What Has This Got to Do with the Liberation of Black People?
The Impact of Ronald W. Walters on African American Thought and Leadership
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A compelling intellectual and political study of a leading post–civil rights era African American political theorist and strategist.
It is rare that a major leader of a protest movement also becomes an accomplished scholar who provides valuable insight into the movement in which he participated. Yet this was precisely what Ronald W. Walters (1938–2010) did. Born in Wichita, Kansas, the young Walters led the first modern sit-in protest during the summer of 1958, nearly two years before the more famous Greensboro sit-in of 1960. After receiving a doctorate from American University, Walters embarked on an extraordinary career of scholarship and activism. Shaped by the civil rights and black power movements and the African and Caribbean liberation struggles, Walters was a pioneer in the development of black studies and "black science" in political science. A public intellectual, as well as advisor and strategist to African American leaders, Walters founded numerous organizations that shaped the post–civil rights era. A must read for scholars, students, pundits, political leaders, and activists, What Has This Got to Do with the Liberation of Black People? is a major contribution to the historiography of the civil rights and black power movements, African American intellectual history, political science, and black studies.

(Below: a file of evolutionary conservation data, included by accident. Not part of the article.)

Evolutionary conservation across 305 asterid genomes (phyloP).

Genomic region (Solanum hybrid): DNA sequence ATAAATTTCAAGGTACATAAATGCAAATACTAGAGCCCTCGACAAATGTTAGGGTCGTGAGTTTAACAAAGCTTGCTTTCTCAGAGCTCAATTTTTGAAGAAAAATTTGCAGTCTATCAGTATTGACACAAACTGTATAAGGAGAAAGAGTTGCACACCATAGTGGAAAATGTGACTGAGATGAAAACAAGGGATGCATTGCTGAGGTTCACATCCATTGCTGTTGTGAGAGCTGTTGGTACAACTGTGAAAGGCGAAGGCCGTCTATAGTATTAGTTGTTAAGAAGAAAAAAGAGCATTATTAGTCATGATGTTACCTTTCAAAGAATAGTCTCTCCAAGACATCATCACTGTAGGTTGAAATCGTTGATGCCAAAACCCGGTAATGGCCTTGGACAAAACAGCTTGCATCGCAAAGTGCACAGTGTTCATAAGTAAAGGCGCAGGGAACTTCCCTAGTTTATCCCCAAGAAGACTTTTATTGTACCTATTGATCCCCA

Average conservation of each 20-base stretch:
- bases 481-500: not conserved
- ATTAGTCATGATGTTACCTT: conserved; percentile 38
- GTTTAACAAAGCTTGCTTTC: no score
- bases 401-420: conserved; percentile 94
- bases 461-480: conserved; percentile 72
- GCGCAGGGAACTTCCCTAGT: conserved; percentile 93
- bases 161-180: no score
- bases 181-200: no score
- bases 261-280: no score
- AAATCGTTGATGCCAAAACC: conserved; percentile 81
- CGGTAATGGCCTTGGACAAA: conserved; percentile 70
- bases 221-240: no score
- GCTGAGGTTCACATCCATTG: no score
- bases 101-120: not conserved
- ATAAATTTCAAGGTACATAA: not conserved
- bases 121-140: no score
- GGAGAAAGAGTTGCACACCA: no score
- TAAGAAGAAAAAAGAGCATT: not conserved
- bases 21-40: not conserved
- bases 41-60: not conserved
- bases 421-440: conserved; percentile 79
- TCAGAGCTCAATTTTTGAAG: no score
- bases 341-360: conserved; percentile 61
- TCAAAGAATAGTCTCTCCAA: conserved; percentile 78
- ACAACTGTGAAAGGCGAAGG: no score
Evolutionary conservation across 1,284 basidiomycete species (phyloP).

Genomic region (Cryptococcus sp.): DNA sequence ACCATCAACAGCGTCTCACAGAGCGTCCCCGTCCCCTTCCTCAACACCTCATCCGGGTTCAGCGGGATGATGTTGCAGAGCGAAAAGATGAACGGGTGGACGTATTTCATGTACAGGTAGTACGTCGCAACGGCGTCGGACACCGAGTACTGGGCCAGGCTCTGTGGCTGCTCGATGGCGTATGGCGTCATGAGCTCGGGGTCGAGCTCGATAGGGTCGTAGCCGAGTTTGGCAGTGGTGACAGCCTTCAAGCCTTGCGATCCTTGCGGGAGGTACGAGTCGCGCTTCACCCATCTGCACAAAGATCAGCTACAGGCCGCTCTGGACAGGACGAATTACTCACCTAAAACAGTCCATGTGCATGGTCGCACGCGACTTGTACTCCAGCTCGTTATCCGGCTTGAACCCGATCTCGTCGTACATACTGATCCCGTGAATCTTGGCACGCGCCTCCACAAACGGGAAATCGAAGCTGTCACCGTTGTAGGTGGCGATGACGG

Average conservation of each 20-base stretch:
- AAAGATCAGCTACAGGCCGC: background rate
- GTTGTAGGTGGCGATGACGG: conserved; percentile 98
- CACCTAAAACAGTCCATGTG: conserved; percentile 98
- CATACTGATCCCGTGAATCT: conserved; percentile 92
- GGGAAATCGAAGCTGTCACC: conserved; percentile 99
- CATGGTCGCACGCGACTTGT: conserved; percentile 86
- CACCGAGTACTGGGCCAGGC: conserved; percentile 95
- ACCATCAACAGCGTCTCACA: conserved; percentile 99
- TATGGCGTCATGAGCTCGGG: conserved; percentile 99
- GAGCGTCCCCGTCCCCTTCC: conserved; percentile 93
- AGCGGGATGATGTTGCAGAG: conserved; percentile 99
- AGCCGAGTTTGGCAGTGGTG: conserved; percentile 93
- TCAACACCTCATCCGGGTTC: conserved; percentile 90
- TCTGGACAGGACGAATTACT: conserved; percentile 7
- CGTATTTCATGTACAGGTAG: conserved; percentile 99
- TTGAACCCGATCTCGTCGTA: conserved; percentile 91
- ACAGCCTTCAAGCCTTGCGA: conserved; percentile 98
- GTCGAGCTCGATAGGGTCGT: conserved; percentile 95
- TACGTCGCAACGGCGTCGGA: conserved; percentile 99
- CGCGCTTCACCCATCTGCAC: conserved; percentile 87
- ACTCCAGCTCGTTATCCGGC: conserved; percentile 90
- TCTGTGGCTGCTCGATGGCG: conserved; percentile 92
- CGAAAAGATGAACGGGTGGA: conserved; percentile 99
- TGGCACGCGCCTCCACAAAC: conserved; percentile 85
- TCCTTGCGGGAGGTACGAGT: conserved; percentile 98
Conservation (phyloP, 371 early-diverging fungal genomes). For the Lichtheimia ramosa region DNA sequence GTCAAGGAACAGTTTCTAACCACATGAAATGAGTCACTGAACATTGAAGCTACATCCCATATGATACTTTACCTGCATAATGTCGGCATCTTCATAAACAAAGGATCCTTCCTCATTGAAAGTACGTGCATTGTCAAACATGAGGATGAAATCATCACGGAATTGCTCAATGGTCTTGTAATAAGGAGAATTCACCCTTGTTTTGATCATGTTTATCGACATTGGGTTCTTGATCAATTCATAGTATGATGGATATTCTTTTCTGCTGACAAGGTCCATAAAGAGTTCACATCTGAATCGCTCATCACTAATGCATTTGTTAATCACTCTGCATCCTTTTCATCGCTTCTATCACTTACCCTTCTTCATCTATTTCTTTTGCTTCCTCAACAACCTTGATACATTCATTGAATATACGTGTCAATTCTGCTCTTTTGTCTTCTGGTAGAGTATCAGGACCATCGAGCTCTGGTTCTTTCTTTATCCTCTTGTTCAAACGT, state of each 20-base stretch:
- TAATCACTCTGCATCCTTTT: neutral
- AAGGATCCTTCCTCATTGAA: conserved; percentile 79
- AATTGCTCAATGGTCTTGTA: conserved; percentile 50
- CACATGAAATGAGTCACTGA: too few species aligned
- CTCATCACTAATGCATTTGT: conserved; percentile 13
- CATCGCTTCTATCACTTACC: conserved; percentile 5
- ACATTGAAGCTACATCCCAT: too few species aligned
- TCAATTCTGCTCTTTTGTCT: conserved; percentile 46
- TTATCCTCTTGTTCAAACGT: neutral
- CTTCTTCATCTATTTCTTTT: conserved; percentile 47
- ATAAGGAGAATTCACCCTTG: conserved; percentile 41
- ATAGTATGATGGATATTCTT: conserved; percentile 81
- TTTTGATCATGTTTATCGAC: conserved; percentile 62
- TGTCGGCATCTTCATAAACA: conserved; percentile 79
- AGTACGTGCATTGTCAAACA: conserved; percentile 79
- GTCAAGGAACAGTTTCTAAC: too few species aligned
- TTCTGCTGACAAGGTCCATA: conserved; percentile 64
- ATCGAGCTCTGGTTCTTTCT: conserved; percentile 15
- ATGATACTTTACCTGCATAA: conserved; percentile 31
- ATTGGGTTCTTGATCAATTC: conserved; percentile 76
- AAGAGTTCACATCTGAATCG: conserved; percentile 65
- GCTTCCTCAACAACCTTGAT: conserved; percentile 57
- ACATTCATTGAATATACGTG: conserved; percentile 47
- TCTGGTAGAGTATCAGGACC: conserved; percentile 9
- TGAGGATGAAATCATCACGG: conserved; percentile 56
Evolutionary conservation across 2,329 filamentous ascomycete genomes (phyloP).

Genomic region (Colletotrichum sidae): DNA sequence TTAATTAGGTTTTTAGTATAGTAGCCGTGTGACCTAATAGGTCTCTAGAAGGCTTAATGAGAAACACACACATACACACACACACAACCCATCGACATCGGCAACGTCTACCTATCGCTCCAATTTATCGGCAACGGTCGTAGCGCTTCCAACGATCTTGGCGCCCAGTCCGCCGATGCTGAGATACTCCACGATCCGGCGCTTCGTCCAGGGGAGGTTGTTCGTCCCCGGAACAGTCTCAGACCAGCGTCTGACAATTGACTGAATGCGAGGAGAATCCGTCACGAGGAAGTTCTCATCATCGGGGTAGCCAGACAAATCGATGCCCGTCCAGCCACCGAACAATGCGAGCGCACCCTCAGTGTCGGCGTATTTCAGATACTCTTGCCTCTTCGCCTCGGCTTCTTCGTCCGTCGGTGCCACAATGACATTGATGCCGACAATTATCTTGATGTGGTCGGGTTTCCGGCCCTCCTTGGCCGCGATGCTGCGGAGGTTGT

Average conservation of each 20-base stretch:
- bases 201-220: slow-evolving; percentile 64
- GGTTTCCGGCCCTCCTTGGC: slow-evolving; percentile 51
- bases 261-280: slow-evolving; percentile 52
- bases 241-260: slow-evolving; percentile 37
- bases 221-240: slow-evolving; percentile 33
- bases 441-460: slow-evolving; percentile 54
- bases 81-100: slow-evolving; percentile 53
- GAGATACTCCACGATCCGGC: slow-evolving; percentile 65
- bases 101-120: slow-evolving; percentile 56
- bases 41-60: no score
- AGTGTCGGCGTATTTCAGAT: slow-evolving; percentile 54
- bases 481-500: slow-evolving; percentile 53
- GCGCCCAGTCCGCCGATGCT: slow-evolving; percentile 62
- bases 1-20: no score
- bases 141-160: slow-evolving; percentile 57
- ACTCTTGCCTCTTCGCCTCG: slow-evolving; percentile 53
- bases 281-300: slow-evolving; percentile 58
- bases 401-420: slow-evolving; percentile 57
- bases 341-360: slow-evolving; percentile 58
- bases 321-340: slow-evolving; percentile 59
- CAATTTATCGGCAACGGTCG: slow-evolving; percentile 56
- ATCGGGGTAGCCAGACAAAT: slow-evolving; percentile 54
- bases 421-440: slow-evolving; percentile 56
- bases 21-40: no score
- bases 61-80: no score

Robert C. Smith is Professor of Political Science at San Francisco State University. He is the author of several books, including John F. Kennedy, Barack Obama, and the Politics of Ethnic Incorporation and Avoidance and Conservatism and Racism, and Why in America They Are the Same, both published by SUNY Press. Cedric Johnson is Associate Professor of Political Science at the University of Illinois, Chicago. He is the author of Revolutionaries to Race Leaders: Black Power and the Making of African American Politics. Robert G. Newby is Professor Emeritus in the Department of Sociology at Central Michigan University.